Frequently Asked Questions

How is it possible for someone who grows up in the U.S. with a legal status to not have a clear path to citizenship?


Many immigrants and their children come to the United States under legal nonimmigrant visas such as the H1B or the E2. Most high-skilled immigrants enter the United States under the H1B visa. Due to long backlogs for certain countries (disproportionately affecting immigrants from India), the children who came with their parents "age-out" of their status at age 21, before parents obtain a green card. So they have to leave the country unless they find a temporary way to stay. E2 non-immigrant visa holders (immigrant small business owners employing Americans) have no pathway to citizenship. So the children these job creators bring with them have to self-deport at 21 or when they lose other temporary status. The children of these long-term visa holders “age-out” of their dependent status because current law only allows them to remain as dependents on their parent’s visa until 21. While they can move onto a temporary student visa for school, after completing their education, they must leave the country they grew up in, unless they are lucky enough to be sponsored by an employer. Meanwhile, when growing up and while in college, these individuals are not eligible for work authorization like DACA recipients or even in-state tuition in many states. (Ironically, they would have been eligible for work authorization, in-state tuition in many states, and proposals such as the Dream Act had their parents lost status). Data from the Cato Institute shows there are more than 200,000 "documented Dreamers." (See Cato Article 1 and Cato Article 2)




Why are documented Dreamers not protected by DACA?


The main requirements for DACA include the following: 1. Were under the age of 31 as of June 15, 2012; 2. Came to the United States before reaching your 16th birthday; 3. Have continuously resided in the United States since June 15, 2007, up to the present time; 4. Were physically present in the United States on June 15, 2012, and at the time of making your request for consideration of deferred action with USCIS; 5. Had no lawful status on June 15, 2012 While many documented Dreamers meet the age and residence requirements, they cannot qualify for the protection or work authorization that comes with DACA as they do not meet requirement #5, which required one to have no lawful status on June 15, 2012.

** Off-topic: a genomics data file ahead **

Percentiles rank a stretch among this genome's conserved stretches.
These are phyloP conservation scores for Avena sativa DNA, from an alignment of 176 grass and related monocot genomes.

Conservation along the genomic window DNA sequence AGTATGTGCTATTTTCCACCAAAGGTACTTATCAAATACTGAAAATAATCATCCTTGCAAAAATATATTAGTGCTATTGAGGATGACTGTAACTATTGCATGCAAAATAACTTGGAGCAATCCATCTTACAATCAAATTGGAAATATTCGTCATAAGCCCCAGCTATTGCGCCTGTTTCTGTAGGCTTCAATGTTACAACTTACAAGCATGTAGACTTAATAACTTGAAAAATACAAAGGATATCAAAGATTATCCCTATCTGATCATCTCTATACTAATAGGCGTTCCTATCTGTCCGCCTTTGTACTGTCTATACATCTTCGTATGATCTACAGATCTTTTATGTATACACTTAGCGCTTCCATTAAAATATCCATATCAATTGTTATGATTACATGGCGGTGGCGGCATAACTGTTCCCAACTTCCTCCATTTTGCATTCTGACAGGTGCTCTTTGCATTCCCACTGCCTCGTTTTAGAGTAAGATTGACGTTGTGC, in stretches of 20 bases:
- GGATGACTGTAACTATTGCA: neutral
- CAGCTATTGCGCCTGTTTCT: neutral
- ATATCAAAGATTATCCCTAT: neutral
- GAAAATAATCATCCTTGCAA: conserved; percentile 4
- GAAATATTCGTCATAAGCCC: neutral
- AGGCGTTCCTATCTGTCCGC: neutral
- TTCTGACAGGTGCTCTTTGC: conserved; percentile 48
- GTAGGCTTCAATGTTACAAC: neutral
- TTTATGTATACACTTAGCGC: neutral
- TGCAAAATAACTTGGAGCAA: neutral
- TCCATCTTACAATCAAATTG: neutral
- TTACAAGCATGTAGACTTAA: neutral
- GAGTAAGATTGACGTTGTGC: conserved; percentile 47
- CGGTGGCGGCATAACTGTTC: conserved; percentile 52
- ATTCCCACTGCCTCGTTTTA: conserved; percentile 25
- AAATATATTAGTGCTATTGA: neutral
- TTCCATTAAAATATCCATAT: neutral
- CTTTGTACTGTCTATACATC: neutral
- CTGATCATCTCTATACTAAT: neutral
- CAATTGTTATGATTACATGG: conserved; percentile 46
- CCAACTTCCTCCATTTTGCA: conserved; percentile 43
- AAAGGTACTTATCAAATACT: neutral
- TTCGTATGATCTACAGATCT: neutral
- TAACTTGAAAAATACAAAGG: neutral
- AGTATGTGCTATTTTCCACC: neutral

What past legislation or amendments have been offered to include documented Dreamers?


The preferred amendment to the Dream Act to include documented Dreamers can be found here. An iteration of this text was used in the following bills:

  1. Amendment offered by Congressman Collin Peterson to HR 6 in 2019.
  2. Believe Act ( Section 4 of S2091 from 116th Congress) by Senator Rand Paul exempts documented Dreamers from numerical limitations for green cards, if the individual grew up in the U.S., has spent an aggregate of 10 years, obtained a college degree in the U.S., and has a job offer.
  3. Republican Consensus Immigration Bill ( HR 6136 from 115th Congress)
  4. RAC Act by Congressman Curbelo ( HR 1468 from 115th Congress)
  5. S1937 from 115th Congress by Senator Flake
  6. 2013 Comprehensive Immigration Reform, SA 1710 Amendment offered by Senator Marco Rubio




What actions can the Biden administration take to protect documented Dreamers?


1. Include documented Dreamers in all future legislative efforts to protect Dreamers (see preferred text). 2. For future DACA programs, remove the current requirement for applicants to have "no status" on the date of announcement of the program, so documented Dreamers who age out can be protected if no other path exists for them to stay. 3. Direct USCIS to create a parole-in-place program through a policy memorandum to protect children of long-term visa holders who "age-out” ( see reference). This will allow children who are aging out to qualify for protections similar to the DACA program. 4. Grant work authorization to documented Dreamers who meet certain criteria. Currently, children of non-immigrant visa holders are not eligible for work authorization despite many individuals meeting the requirement for DACA. If an E2/H4 child's parent had lost status prior to 2012, that child would be eligible for work authorization. If they maintained status, the child would not be eligible for work authorization. 5. Direct USCIS to use dates for filing (DFFs) to determine age of dependent children instead of final action dates (FADs) when determining green card eligibility for children of family‐​based or employment‐​based immigrants ( see reference). Note that action number 5 alone will not help all documented Dreamers. This action will help prevent aging out of future H4 dependents, but will not protect H4 dreamers who have already aged out or children of other long-term visa holders who do not have a pathway to citizenship (E2).




What actions can Congress take to protect documented Dreamers?


1. Include documented Dreamers in all future legislative efforts to protect Dreamers (see preferred text). 2. Create a parallel bill to protect documented Dreamers and to offer a pathway to citizenship for these children of legal immigrants who have grown up in the country.